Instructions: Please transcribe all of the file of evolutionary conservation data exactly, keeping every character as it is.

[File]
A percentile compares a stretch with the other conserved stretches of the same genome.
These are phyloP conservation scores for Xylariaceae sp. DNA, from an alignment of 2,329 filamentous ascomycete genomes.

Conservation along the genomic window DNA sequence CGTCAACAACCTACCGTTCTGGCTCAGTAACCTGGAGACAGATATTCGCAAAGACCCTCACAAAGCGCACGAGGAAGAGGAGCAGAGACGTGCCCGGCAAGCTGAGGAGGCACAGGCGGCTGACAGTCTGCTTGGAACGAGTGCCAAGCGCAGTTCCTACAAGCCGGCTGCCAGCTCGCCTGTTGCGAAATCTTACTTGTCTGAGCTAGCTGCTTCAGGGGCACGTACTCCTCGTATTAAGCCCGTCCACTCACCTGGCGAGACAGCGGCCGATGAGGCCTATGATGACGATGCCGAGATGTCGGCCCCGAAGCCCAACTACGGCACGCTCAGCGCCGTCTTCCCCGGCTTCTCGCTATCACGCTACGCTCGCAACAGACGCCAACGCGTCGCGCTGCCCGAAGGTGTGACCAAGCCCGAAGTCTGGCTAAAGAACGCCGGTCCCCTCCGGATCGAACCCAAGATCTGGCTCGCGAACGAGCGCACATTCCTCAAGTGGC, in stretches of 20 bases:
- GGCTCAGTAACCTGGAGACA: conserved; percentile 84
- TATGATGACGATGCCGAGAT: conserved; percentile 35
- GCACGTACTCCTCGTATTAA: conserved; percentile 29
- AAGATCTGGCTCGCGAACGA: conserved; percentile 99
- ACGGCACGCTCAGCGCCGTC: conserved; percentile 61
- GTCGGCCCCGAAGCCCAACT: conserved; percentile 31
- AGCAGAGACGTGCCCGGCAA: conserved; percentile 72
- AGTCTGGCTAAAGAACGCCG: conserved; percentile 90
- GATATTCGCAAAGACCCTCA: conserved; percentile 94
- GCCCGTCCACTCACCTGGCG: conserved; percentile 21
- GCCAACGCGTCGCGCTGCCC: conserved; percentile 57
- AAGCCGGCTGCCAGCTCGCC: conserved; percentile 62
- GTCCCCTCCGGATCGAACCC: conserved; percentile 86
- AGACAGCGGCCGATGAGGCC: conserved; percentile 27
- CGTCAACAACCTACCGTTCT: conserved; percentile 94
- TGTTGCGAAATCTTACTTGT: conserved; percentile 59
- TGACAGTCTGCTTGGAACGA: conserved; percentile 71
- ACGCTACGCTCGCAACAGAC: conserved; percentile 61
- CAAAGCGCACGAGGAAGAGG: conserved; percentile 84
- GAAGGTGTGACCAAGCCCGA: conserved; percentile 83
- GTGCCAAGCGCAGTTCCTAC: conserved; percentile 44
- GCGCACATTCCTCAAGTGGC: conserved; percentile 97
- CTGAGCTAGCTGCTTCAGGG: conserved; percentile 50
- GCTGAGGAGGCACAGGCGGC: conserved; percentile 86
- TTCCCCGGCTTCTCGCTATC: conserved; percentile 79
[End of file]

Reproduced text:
A percentile compares a stretch with the other conserved stretches of the same genome.
These are phyloP conservation scores for Xylariaceae sp. DNA, from an alignment of 2,329 filamentous ascomycete genomes.

Conservation along the genomic window DNA sequence CGTCAACAACCTACCGTTCTGGCTCAGTAACCTGGAGACAGATATTCGCAAAGACCCTCACAAAGCGCACGAGGAAGAGGAGCAGAGACGTGCCCGGCAAGCTGAGGAGGCACAGGCGGCTGACAGTCTGCTTGGAACGAGTGCCAAGCGCAGTTCCTACAAGCCGGCTGCCAGCTCGCCTGTTGCGAAATCTTACTTGTCTGAGCTAGCTGCTTCAGGGGCACGTACTCCTCGTATTAAGCCCGTCCACTCACCTGGCGAGACAGCGGCCGATGAGGCCTATGATGACGATGCCGAGATGTCGGCCCCGAAGCCCAACTACGGCACGCTCAGCGCCGTCTTCCCCGGCTTCTCGCTATCACGCTACGCTCGCAACAGACGCCAACGCGTCGCGCTGCCCGAAGGTGTGACCAAGCCCGAAGTCTGGCTAAAGAACGCCGGTCCCCTCCGGATCGAACCCAAGATCTGGCTCGCGAACGAGCGCACATTCCTCAAGTGGC, in stretches of 20 bases:
- GGCTCAGTAACCTGGAGACA: conserved; percentile 84
- TATGATGACGATGCCGAGAT: conserved; percentile 35
- GCACGTACTCCTCGTATTAA: conserved; percentile 29
- AAGATCTGGCTCGCGAACGA: conserved; percentile 99
- ACGGCACGCTCAGCGCCGTC: conserved; percentile 61
- GTCGGCCCCGAAGCCCAACT: conserved; percentile 31
- AGCAGAGACGTGCCCGGCAA: conserved; percentile 72
- AGTCTGGCTAAAGAACGCCG: conserved; percentile 90
- GATATTCGCAAAGACCCTCA: conserved; percentile 94
- GCCCGTCCACTCACCTGGCG: conserved; percentile 21
- GCCAACGCGTCGCGCTGCCC: conserved; percentile 57
- AAGCCGGCTGCCAGCTCGCC: conserved; percentile 62
- GTCCCCTCCGGATCGAACCC: conserved; percentile 86
- AGACAGCGGCCGATGAGGCC: conserved; percentile 27
- CGTCAACAACCTACCGTTCT: conserved; percentile 94
- TGTTGCGAAATCTTACTTGT: conserved; percentile 59
- TGACAGTCTGCTTGGAACGA: conserved; percentile 71
- ACGCTACGCTCGCAACAGAC: conserved; percentile 61
- CAAAGCGCACGAGGAAGAGG: conserved; percentile 84
- GAAGGTGTGACCAAGCCCGA: conserved; percentile 83
- GTGCCAAGCGCAGTTCCTAC: conserved; percentile 44
- GCGCACATTCCTCAAGTGGC: conserved; percentile 97
- CTGAGCTAGCTGCTTCAGGG: conserved; percentile 50
- GCTGAGGAGGCACAGGCGGC: conserved; percentile 86
- TTCCCCGGCTTCTCGCTATC: conserved; percentile 79